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Guardians of the coast require protection


Mangrove conservation and restoration are crucial nature-based solutions to the climate and biodiversity crises

Mangroves are dense coastal forests covering the planet's tropical and subtropical belt. Although they account for only about 0.7 percent of tropical forests across the world, they play a vital role in maintaining the health of the human planet.

They serve as a protective shield for people and property along the tropical and subtropical coastal areas against storm surges, sea level rise, and extreme weather events. Mangroves are also one of the most effective carbon sequestration powerhouses, converting atmospheric carbon dioxide into organic carbon more than four times faster than tropical rainforests.

According to studies, the carbon stored in mangroves worldwide is equivalent to over 21 billion metric tons of CO2, but destruction of mangrove ecosystems would release the stored carbon back into the atmosphere, exacerbating climate change even more. Between 2000 and 2012, global carbon emissions due to mangrove destruction might have reached as high as 317 million tons, or 24 million tons per year. If the world's 6,600 square kilometers of "highly restorable" mangroves were fully returned, over 1.3 billion tons of CO2 could be captured, which is equivalent to over three years of emissions for a country such as Australia. The contribution of mangroves to climate change mitigation should not be underestimated.

While mangroves, known as the "guardians of the coast", are protecting the planet on which mankind depends, they are deeply affected by climate change, overexploitation, invasive alien species, environmental pollution and other anthropogenic threats.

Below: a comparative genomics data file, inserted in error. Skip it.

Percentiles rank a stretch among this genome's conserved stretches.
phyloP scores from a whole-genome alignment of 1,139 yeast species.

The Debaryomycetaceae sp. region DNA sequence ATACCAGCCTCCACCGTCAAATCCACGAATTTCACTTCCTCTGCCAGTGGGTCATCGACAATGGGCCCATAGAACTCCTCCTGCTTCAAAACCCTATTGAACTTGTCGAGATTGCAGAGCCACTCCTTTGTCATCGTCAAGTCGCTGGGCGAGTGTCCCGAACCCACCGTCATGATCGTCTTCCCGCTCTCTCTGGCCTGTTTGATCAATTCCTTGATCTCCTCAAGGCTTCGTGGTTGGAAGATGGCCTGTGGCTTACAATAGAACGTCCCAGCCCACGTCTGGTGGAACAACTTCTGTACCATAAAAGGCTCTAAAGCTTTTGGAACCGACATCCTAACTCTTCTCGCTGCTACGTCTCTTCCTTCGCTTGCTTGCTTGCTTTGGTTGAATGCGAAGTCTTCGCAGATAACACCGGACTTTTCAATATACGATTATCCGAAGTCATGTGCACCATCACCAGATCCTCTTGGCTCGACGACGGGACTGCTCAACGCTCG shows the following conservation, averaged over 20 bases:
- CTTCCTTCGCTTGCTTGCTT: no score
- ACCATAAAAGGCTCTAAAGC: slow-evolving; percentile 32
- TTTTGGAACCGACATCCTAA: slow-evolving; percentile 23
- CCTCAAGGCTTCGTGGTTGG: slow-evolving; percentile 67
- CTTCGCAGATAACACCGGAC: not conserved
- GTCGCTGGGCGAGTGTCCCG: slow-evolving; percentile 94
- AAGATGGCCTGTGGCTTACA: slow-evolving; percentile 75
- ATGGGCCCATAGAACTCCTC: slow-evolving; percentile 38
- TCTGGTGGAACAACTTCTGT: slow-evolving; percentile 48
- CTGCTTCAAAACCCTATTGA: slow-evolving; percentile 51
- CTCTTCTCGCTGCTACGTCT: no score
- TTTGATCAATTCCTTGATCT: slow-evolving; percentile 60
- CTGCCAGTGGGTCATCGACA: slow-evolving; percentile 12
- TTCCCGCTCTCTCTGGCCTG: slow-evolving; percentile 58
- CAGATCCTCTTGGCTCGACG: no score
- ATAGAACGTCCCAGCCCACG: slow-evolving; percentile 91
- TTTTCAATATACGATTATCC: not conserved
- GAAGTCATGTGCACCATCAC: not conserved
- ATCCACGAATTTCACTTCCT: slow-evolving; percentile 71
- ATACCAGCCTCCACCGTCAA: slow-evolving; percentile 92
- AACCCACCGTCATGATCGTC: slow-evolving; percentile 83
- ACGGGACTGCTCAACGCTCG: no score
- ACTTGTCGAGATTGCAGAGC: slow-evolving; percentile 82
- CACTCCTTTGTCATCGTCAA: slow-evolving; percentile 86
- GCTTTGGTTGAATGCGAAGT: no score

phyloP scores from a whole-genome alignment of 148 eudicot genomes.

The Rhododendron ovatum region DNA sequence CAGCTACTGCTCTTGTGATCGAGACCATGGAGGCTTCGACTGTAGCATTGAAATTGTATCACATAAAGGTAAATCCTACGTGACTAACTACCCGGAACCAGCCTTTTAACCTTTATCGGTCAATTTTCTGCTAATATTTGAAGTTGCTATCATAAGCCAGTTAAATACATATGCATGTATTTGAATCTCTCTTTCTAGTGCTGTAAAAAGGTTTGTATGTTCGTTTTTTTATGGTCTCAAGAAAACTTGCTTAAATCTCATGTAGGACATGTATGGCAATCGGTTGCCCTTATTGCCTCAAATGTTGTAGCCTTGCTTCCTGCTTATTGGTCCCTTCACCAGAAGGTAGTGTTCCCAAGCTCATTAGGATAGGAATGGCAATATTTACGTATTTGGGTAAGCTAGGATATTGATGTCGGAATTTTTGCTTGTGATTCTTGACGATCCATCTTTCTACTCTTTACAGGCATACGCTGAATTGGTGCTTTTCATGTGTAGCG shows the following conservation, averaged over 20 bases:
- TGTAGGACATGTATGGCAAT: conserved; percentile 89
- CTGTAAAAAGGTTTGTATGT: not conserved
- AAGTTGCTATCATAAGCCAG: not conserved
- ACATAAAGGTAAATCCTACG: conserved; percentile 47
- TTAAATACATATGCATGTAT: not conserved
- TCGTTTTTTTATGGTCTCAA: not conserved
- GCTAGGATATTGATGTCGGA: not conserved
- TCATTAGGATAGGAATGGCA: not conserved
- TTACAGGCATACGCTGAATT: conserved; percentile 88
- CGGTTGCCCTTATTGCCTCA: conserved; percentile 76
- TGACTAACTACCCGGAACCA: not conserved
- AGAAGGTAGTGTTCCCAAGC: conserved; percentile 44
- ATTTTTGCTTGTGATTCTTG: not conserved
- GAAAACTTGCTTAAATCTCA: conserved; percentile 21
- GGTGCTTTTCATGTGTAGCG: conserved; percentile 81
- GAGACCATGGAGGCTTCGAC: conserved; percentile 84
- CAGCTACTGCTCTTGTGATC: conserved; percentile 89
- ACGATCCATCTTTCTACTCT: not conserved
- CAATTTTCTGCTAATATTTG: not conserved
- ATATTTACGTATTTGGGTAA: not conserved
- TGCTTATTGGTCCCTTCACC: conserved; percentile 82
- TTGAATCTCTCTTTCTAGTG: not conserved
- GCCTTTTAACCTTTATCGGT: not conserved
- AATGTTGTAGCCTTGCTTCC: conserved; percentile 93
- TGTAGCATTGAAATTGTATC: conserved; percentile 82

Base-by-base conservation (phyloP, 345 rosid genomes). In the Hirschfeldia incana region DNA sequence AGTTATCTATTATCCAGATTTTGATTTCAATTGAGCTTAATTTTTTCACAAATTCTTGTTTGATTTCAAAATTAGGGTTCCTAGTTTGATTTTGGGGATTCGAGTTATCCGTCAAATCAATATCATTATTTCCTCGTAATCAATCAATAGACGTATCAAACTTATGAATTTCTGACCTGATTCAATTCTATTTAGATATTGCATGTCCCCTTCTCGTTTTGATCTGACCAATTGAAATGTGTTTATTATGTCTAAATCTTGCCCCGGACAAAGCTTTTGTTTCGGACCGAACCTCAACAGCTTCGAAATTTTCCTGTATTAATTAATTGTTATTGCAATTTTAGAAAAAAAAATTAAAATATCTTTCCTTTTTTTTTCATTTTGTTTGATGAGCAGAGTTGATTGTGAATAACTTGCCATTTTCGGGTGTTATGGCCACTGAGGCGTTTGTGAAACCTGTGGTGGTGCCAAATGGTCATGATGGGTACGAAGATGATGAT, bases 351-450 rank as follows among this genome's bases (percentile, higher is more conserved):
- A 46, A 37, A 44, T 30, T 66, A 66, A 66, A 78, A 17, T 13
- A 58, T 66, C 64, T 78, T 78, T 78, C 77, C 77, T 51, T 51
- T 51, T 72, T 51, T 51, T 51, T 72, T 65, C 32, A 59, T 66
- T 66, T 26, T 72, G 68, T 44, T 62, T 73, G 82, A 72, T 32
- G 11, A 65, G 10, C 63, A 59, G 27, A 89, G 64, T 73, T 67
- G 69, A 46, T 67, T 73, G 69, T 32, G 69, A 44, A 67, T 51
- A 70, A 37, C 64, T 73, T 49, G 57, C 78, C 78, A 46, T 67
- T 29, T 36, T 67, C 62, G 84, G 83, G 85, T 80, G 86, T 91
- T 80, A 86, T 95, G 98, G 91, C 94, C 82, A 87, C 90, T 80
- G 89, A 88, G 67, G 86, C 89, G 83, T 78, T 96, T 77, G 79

The Global Mangrove Alliance's report of the State of the World's Mangroves, released in 2021, showed that while there were approximately 136,000 sq km of mangroves worldwide in 2016, the area decreased by 5,807.2 sq km from what it was 20 years before, equivalent to about 4 percent of the mangrove area in 1996. The report also indicated that over 60 percent of global mangrove loss since 2000 had been caused by the direct or indirect impact of human activities, mainly in Indonesia, Myanmar, Malaysia, the Philippines, Thailand and Vietnam. Another research points out that from 1980 to 2000, mangroves decreased by 20 to 35 percent worldwide, with an average annual reduction of over 1 percent, and only about 150,000 sq km remained by 2000. At this rate, almost all of the world's mangroves will disappear in the next 100 years if effective measures are not taken to protect them.

Fortunately, as awareness of the importance of mangrove ecosystems has increased in recent years, the potential and hope for mangrove conservation and restoration on a global scale has grown. Not only in China, but also globally, mangroves have changed from the fastest disappearing ecosystem to one of the best protected: 42 percent of the world's remaining mangroves are now within protected areas. The data in 2016 showed that the area of new mangroves exceeded that of lost mangroves that year, although only a small proportion of the new mangrove area came from artificial restoration efforts. This is an encouraging and positive sign.

There are approximately 6,600 sq km of highly restorable mangroves worldwide. One study estimates that restoring all of these mangroves will require an investment of roughly $11.1 billion over a period of 20 years after 2020. How to bridge this financing gap remains a challenge for the international community. Although global climate finance exceeded $579 billion in 2017-18, a 25 percent increase from 2015-16, coastal ecosystems, including mangroves, are being overlooked by global climate finance, with only $300 million of climate adaptation finance going to coastal ecosystem conservation, representing about 0.05 percent of the total global climate finance.